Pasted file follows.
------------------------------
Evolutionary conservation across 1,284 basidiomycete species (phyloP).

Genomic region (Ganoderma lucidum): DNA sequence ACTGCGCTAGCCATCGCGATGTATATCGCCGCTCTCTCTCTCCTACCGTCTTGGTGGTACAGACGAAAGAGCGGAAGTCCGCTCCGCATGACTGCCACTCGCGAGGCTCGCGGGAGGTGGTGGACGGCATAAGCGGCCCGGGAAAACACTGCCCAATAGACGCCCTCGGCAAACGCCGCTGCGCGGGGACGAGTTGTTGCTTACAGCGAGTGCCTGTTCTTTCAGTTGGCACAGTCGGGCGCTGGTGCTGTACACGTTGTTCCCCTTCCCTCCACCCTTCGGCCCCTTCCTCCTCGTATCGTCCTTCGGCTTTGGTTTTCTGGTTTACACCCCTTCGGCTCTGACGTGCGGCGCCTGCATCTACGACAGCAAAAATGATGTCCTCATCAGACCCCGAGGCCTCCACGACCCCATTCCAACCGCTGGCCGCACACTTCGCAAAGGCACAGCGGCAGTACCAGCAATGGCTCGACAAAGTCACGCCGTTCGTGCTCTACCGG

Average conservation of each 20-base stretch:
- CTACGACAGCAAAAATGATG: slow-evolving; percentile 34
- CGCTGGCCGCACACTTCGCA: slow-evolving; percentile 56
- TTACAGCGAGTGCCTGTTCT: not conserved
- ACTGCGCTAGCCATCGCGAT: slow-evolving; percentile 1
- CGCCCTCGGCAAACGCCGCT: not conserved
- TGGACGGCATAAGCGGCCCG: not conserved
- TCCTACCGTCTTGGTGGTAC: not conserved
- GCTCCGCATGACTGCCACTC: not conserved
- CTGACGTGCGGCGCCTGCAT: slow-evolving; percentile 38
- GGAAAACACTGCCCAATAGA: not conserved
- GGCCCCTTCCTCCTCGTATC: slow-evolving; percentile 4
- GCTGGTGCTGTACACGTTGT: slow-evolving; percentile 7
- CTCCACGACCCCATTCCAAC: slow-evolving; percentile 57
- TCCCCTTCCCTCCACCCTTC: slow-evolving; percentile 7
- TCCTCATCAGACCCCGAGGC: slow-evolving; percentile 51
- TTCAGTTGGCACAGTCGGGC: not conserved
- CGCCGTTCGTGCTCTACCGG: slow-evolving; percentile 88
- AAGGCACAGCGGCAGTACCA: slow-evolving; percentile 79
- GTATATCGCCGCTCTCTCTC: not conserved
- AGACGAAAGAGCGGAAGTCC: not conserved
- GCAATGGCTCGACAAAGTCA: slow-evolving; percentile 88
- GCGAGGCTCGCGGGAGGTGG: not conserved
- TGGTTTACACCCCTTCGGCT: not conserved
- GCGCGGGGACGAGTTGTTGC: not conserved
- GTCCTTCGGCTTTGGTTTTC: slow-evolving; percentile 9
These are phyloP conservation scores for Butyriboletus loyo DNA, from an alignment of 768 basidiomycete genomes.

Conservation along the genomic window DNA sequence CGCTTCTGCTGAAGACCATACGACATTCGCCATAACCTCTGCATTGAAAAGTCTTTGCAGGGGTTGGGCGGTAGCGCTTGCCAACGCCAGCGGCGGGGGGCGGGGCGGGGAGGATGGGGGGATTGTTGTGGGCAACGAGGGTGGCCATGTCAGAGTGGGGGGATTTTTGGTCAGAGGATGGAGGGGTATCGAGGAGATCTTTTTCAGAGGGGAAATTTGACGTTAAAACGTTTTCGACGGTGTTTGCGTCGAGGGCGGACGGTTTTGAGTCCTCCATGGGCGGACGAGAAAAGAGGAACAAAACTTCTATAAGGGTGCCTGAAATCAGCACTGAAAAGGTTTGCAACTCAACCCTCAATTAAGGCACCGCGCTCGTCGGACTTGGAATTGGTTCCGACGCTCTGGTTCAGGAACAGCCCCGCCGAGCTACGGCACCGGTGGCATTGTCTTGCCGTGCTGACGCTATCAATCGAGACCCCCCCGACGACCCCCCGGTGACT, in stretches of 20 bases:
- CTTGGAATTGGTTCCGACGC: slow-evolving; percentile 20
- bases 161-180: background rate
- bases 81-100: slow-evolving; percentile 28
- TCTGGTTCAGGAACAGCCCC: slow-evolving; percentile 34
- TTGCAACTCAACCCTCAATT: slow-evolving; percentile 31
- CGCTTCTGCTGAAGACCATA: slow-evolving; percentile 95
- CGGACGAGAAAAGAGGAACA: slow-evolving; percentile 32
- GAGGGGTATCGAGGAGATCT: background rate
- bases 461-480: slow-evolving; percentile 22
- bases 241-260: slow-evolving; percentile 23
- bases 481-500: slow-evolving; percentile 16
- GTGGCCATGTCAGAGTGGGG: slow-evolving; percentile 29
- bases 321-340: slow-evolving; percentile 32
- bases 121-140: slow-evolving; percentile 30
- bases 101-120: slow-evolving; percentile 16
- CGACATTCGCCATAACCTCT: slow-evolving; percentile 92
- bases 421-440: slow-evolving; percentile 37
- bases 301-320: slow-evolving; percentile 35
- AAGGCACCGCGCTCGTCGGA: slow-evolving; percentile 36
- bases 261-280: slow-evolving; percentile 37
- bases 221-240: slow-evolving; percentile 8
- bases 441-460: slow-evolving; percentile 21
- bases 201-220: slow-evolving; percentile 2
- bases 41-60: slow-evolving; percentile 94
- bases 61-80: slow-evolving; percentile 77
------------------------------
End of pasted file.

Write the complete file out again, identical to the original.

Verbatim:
Evolutionary conservation across 1,284 basidiomycete species (phyloP).

Genomic region (Ganoderma lucidum): DNA sequence ACTGCGCTAGCCATCGCGATGTATATCGCCGCTCTCTCTCTCCTACCGTCTTGGTGGTACAGACGAAAGAGCGGAAGTCCGCTCCGCATGACTGCCACTCGCGAGGCTCGCGGGAGGTGGTGGACGGCATAAGCGGCCCGGGAAAACACTGCCCAATAGACGCCCTCGGCAAACGCCGCTGCGCGGGGACGAGTTGTTGCTTACAGCGAGTGCCTGTTCTTTCAGTTGGCACAGTCGGGCGCTGGTGCTGTACACGTTGTTCCCCTTCCCTCCACCCTTCGGCCCCTTCCTCCTCGTATCGTCCTTCGGCTTTGGTTTTCTGGTTTACACCCCTTCGGCTCTGACGTGCGGCGCCTGCATCTACGACAGCAAAAATGATGTCCTCATCAGACCCCGAGGCCTCCACGACCCCATTCCAACCGCTGGCCGCACACTTCGCAAAGGCACAGCGGCAGTACCAGCAATGGCTCGACAAAGTCACGCCGTTCGTGCTCTACCGG

Average conservation of each 20-base stretch:
- CTACGACAGCAAAAATGATG: slow-evolving; percentile 34
- CGCTGGCCGCACACTTCGCA: slow-evolving; percentile 56
- TTACAGCGAGTGCCTGTTCT: not conserved
- ACTGCGCTAGCCATCGCGAT: slow-evolving; percentile 1
- CGCCCTCGGCAAACGCCGCT: not conserved
- TGGACGGCATAAGCGGCCCG: not conserved
- TCCTACCGTCTTGGTGGTAC: not conserved
- GCTCCGCATGACTGCCACTC: not conserved
- CTGACGTGCGGCGCCTGCAT: slow-evolving; percentile 38
- GGAAAACACTGCCCAATAGA: not conserved
- GGCCCCTTCCTCCTCGTATC: slow-evolving; percentile 4
- GCTGGTGCTGTACACGTTGT: slow-evolving; percentile 7
- CTCCACGACCCCATTCCAAC: slow-evolving; percentile 57
- TCCCCTTCCCTCCACCCTTC: slow-evolving; percentile 7
- TCCTCATCAGACCCCGAGGC: slow-evolving; percentile 51
- TTCAGTTGGCACAGTCGGGC: not conserved
- CGCCGTTCGTGCTCTACCGG: slow-evolving; percentile 88
- AAGGCACAGCGGCAGTACCA: slow-evolving; percentile 79
- GTATATCGCCGCTCTCTCTC: not conserved
- AGACGAAAGAGCGGAAGTCC: not conserved
- GCAATGGCTCGACAAAGTCA: slow-evolving; percentile 88
- GCGAGGCTCGCGGGAGGTGG: not conserved
- TGGTTTACACCCCTTCGGCT: not conserved
- GCGCGGGGACGAGTTGTTGC: not conserved
- GTCCTTCGGCTTTGGTTTTC: slow-evolving; percentile 9
These are phyloP conservation scores for Butyriboletus loyo DNA, from an alignment of 768 basidiomycete genomes.

Conservation along the genomic window DNA sequence CGCTTCTGCTGAAGACCATACGACATTCGCCATAACCTCTGCATTGAAAAGTCTTTGCAGGGGTTGGGCGGTAGCGCTTGCCAACGCCAGCGGCGGGGGGCGGGGCGGGGAGGATGGGGGGATTGTTGTGGGCAACGAGGGTGGCCATGTCAGAGTGGGGGGATTTTTGGTCAGAGGATGGAGGGGTATCGAGGAGATCTTTTTCAGAGGGGAAATTTGACGTTAAAACGTTTTCGACGGTGTTTGCGTCGAGGGCGGACGGTTTTGAGTCCTCCATGGGCGGACGAGAAAAGAGGAACAAAACTTCTATAAGGGTGCCTGAAATCAGCACTGAAAAGGTTTGCAACTCAACCCTCAATTAAGGCACCGCGCTCGTCGGACTTGGAATTGGTTCCGACGCTCTGGTTCAGGAACAGCCCCGCCGAGCTACGGCACCGGTGGCATTGTCTTGCCGTGCTGACGCTATCAATCGAGACCCCCCCGACGACCCCCCGGTGACT, in stretches of 20 bases:
- CTTGGAATTGGTTCCGACGC: slow-evolving; percentile 20
- bases 161-180: background rate
- bases 81-100: slow-evolving; percentile 28
- TCTGGTTCAGGAACAGCCCC: slow-evolving; percentile 34
- TTGCAACTCAACCCTCAATT: slow-evolving; percentile 31
- CGCTTCTGCTGAAGACCATA: slow-evolving; percentile 95
- CGGACGAGAAAAGAGGAACA: slow-evolving; percentile 32
- GAGGGGTATCGAGGAGATCT: background rate
- bases 461-480: slow-evolving; percentile 22
- bases 241-260: slow-evolving; percentile 23
- bases 481-500: slow-evolving; percentile 16
- GTGGCCATGTCAGAGTGGGG: slow-evolving; percentile 29
- bases 321-340: slow-evolving; percentile 32
- bases 121-140: slow-evolving; percentile 30
- bases 101-120: slow-evolving; percentile 16
- CGACATTCGCCATAACCTCT: slow-evolving; percentile 92
- bases 421-440: slow-evolving; percentile 37
- bases 301-320: slow-evolving; percentile 35
- AAGGCACCGCGCTCGTCGGA: slow-evolving; percentile 36
- bases 261-280: slow-evolving; percentile 37
- bases 221-240: slow-evolving; percentile 8
- bases 441-460: slow-evolving; percentile 21
- bases 201-220: slow-evolving; percentile 2
- bases 41-60: slow-evolving; percentile 94
- bases 61-80: slow-evolving; percentile 77